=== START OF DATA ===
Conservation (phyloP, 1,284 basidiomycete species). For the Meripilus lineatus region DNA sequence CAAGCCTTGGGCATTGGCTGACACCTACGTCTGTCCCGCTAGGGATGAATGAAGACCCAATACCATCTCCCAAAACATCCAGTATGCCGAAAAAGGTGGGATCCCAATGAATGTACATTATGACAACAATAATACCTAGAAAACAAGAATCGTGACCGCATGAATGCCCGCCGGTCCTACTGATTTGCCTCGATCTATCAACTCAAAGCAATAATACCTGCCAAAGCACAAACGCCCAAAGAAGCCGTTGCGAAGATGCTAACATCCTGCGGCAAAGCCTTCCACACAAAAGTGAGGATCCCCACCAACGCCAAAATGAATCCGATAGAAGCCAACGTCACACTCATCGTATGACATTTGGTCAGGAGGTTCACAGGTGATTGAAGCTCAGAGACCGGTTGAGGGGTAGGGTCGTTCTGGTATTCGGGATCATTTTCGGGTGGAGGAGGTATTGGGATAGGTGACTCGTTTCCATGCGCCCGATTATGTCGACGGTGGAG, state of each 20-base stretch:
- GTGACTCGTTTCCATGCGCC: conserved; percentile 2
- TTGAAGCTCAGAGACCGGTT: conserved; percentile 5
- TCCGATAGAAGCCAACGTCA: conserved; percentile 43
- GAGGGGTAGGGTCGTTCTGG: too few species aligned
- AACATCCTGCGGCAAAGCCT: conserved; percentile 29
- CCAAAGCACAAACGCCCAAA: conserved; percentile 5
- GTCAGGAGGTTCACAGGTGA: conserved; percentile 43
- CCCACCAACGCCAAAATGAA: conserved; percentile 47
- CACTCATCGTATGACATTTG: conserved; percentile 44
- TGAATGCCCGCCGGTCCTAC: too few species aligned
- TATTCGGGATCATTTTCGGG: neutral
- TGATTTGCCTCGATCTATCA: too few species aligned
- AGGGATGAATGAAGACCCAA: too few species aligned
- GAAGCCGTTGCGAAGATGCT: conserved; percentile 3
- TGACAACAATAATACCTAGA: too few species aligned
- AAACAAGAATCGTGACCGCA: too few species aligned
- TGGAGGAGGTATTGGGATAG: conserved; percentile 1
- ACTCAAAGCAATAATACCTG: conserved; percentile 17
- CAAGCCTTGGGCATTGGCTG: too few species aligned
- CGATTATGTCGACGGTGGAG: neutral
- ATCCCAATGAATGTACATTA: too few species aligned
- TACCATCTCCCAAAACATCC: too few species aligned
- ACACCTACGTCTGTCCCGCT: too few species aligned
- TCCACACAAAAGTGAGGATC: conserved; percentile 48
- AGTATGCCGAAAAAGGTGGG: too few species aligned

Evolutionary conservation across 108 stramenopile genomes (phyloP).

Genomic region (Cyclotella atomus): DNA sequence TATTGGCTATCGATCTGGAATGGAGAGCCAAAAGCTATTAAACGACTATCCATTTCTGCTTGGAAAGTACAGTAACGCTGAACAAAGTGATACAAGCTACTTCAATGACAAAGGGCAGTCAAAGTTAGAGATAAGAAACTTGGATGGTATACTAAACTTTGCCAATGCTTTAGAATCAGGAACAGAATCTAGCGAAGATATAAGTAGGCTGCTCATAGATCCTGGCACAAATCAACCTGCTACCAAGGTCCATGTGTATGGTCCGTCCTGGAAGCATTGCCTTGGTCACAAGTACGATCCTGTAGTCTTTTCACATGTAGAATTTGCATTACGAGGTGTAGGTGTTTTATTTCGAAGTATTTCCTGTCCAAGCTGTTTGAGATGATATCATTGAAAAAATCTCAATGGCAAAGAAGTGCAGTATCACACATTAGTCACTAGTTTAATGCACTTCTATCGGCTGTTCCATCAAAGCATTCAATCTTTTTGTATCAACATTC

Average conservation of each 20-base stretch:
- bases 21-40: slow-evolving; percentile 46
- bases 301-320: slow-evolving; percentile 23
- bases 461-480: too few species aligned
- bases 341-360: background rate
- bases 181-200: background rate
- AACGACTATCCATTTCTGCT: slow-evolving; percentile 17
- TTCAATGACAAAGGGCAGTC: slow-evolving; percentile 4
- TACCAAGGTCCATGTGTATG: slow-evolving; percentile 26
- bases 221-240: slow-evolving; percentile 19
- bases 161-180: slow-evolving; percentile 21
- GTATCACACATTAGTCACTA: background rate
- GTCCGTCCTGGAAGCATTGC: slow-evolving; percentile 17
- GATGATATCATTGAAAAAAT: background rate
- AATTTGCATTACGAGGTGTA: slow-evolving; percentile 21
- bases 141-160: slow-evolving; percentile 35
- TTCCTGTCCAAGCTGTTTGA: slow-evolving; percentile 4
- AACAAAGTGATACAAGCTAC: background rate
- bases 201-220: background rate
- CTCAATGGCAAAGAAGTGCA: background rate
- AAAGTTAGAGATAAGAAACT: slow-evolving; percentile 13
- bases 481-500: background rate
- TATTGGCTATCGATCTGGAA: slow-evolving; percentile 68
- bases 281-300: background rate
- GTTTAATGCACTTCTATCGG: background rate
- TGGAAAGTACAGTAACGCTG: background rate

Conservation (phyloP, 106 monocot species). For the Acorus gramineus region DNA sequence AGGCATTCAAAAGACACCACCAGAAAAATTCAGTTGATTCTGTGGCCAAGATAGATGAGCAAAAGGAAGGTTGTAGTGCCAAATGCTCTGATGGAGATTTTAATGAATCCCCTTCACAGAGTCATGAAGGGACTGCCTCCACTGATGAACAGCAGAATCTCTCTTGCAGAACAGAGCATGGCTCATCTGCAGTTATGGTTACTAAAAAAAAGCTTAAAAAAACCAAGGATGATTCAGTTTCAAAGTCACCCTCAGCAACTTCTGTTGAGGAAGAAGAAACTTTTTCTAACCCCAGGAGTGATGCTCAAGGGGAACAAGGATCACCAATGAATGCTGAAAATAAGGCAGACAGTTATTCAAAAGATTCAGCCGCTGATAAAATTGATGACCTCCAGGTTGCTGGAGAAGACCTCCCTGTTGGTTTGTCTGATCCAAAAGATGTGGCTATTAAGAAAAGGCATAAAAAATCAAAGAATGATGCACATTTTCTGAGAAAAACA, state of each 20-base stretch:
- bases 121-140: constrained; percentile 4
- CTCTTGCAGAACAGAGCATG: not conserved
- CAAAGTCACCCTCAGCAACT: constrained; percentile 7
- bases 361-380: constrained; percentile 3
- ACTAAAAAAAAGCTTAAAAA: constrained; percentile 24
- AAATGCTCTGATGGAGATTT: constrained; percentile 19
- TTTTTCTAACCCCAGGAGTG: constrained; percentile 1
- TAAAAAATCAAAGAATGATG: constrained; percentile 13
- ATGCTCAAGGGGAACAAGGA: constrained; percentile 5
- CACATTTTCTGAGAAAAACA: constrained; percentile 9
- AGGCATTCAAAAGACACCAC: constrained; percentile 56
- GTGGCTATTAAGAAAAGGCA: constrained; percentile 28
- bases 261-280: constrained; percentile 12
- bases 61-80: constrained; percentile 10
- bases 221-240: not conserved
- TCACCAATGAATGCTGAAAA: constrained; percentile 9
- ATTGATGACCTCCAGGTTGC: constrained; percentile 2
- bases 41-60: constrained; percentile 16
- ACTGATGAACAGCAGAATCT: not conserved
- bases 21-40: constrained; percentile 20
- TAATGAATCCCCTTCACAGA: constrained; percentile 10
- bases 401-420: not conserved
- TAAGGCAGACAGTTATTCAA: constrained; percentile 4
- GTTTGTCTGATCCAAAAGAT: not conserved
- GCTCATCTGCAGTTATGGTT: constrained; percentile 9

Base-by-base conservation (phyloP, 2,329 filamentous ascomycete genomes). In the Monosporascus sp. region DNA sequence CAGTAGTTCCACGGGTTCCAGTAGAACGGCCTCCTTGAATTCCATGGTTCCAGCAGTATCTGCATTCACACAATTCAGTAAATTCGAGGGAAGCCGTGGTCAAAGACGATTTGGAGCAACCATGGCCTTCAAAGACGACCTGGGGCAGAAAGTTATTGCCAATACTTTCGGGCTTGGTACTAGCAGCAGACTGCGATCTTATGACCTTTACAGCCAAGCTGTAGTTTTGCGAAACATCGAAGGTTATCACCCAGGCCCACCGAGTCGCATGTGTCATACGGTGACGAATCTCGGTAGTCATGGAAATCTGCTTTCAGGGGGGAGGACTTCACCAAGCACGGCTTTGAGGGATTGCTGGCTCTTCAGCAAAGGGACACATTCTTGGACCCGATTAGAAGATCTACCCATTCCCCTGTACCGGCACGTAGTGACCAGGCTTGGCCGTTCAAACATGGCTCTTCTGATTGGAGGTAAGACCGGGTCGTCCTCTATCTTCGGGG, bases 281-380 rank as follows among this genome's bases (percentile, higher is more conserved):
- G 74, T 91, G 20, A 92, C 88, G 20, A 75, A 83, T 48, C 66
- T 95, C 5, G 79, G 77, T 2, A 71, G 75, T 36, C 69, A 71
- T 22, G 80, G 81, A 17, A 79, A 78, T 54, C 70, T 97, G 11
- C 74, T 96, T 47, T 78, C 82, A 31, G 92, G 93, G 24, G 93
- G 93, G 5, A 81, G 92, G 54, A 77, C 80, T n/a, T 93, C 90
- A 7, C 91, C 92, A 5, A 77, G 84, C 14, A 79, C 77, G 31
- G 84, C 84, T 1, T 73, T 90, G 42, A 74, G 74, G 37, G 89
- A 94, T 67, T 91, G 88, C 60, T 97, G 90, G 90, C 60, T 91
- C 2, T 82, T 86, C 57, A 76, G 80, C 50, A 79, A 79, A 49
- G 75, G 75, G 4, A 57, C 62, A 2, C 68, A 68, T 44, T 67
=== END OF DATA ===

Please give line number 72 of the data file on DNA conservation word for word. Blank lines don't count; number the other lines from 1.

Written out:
- ATTGATGACCTCCAGGTTGC: constrained; percentile 2